Monday, April 11, 2011

The Great One Has Arrived

Denali - photo courtesy Sebastian Schnuelle
Alaskans recognize North America's tallest mountain by the Tanaina Athbascan name "Denali", which translates in English as "The Great One". The name is also befitting the newest member of the Stardancer Historical Sled Dogs kennel.  Like the musher he drew to a record-setting first place victory in the 2009 Yukon Quest less than a month before crossing under Nome's famous burled arch in second place, Denali is one of the great ones. Just a few weeks ago Denali and his teammates crossed that same finish line in Nome in sixth place.

Born during the summer of 2003, Denali is not quite 8 years old and has enjoyed a remarkable and illustrious career. He's finished both the Yukon Quest and the Iditarod several times, as well as many mid-distance races. 

Denali has been a true star of Sebastian Schnuelle's team.  Sebastian has decided it's time to retire from long-distance sled dog racing and move on to a less demanding (and less expensive) lifestyle. That means it's also time for Denali to retire from racing and enjoy his own less demanding life, which he'll enjoy with the other working pets of the Stardancer Historical Sled Dogs kennel. 

Denali's trip to our Two Rivers home started with a magazine article a couple of years ago.  Each issue of Mushing Magazine includes a full-color, multiple page photo spread featuring a team of sled dogs that has distinguished itself out on the trails. The 'SuperDogs' spread in the May/June 2009 issue featured the dogs of Sebastian Schnuelle's phenomenal long-distance team. As you'll recall, in 2009 Sab set a new record to win the Yukon Quest International Sled Dog Race, and took second place behind Lance Mackey in the Iditarod Trail race.

As I scanned the photos of Sebastian's team, I did a double-take when I saw Denali's photo. His resemblance to my best leader, the now fully retired Torus, was truly uncanny. Torus was originally whelped and trained by Eric Butcher, and I knew that when Eric retired from the sport he sold several dogs to Sebastian. Being curious, I looked up Sebastian's Email address and sent off a query.

This prompted a three-way Email conversation between myself, Sebastian and Eric to discuss his lineage. Once a bit of confusion was sorted out, (we needed Eric to tell us who begat who), we determined that the similarities in conformation and appearance between Denali and Torus are indeed familial.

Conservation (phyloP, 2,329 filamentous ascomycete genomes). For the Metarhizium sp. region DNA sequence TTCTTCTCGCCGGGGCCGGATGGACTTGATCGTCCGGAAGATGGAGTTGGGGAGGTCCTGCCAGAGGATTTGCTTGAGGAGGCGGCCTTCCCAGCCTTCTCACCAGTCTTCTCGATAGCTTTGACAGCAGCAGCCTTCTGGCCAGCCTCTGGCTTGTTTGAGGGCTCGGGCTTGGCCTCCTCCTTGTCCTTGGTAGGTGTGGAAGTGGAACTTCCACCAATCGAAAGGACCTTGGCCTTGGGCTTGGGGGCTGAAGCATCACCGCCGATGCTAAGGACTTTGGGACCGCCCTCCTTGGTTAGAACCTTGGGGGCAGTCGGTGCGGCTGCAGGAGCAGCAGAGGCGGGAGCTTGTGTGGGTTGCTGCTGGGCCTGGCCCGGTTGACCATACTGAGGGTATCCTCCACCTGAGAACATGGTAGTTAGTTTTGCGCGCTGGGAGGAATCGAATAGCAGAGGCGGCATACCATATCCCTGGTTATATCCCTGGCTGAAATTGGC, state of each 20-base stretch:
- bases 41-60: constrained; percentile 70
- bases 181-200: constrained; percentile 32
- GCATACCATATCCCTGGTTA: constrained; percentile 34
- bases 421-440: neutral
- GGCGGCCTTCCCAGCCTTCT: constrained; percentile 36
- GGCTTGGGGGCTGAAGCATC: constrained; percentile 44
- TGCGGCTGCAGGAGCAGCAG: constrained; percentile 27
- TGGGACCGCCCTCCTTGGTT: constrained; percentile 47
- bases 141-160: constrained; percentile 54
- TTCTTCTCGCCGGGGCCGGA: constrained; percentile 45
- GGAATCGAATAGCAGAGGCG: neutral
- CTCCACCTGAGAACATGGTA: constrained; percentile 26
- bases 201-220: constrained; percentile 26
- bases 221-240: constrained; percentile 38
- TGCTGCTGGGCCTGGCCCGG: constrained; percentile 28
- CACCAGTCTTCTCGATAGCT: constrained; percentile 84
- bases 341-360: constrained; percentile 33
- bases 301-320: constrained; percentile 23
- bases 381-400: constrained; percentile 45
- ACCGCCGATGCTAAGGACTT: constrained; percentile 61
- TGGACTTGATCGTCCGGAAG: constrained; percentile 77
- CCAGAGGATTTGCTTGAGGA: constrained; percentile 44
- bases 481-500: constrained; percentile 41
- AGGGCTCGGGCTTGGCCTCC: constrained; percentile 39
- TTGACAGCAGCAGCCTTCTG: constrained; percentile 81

In the beginning, there was a Susan Butcher bitch named Sister and a Rusty Hagan dog name Gatorade. Sister and Gatorade begat Torus. Torus begat Jynx and then Jynx and Onyx begat Denali.

My curiosity satisfied, I didn't think much more about it until I received a message from Sebastian last fall, asking if I'd be interested in providing a retirement home for Denali. I didn't even hesitate to agree. After all, he IS kin.

A few days later I talked with a handler who had worked Denali doing glacier tours last summer. She confirmed everything Sebastian has said and spoke very highly of him, describing him as a dog who will work for just about anyone and loves doing his job. She said he isn't exactly the brightest bulb on the tree, but he's a good worker in any position other than lead.  Sebastian had previously written that Denali can lead a team, but isn't what he (Sab) would describe as a 'leader'.  He can get the job done, but he isn't particularly driven.

Meanwhile, things weren't going quite as planned in Sebastian's kennel. He had some handler issues that were apparently pretty vexing and complicated his plans for the racing season to a huge extent. I'm not aware of all the details, but those I have heard leave me feeling deeply blessed to have a very reliable and trustworthy handler in Ted Kirby.

So, Sebastian needed to hang on to Denali so he could run in a friend's Copper Basin 300 team. That friend had never mushed a race team without Denali and really wanted to run him one more season. I'm not about to come in between the bond of a musher and a dog, so of course I was agreeable.

Following the Copper Basin race, I got a new message from Sab, telling me he needed Denali to run on a Yukon Quest 300 team. I had to smile at that - after all, Denali was obviously not quite ready for retirement.

While Denali had a relatively easy run in the Quest 300, those running the full race weren't so fortunate.  Although he finished in 2nd place, Sebastian's Quest team was brutalized by the tough conditions on the trail, and he felt they weren't ready for a second long-ditance race.  When I suggested to Sebastian that we might arrange to exchange Denali at the Yukon Quest finish banquet he replied "He might have to run to Nome first." Indeed, he did run to Nome, and though he had some issues along the way, he finished the race, helping to pull the sled through the burled arch in 6th place.

By my calculation Denali raced over 1,648 miles during his first year of "retirement", and who knows how many additional miles in training. Thus, I believe it quite safe to proclaim that the newest addition to the Stardancer team is very well named.

I'd like to extend a special thank you to Sebastian Schnuelle, for placing Denali in our little kennel and to Jessie Royer (the fastest woman on the Iditarod trail the past two years) for delivering him to the kennel. Though I'm currently at work Ted tells me that Denali is settling in very nicely, hanging out in between his grandfather and half-sister. I'll be home for a few hours tomorrow and will try to capture some photos before I have to fly off to Kentucky for a week of training.


  1. Oh, what a wonderful story. Sab is one of my heroes, and his dog care is legendary. You are very lucky to have Denali on your "team."

  2. Very observant of you to pick the similarity, Swanny.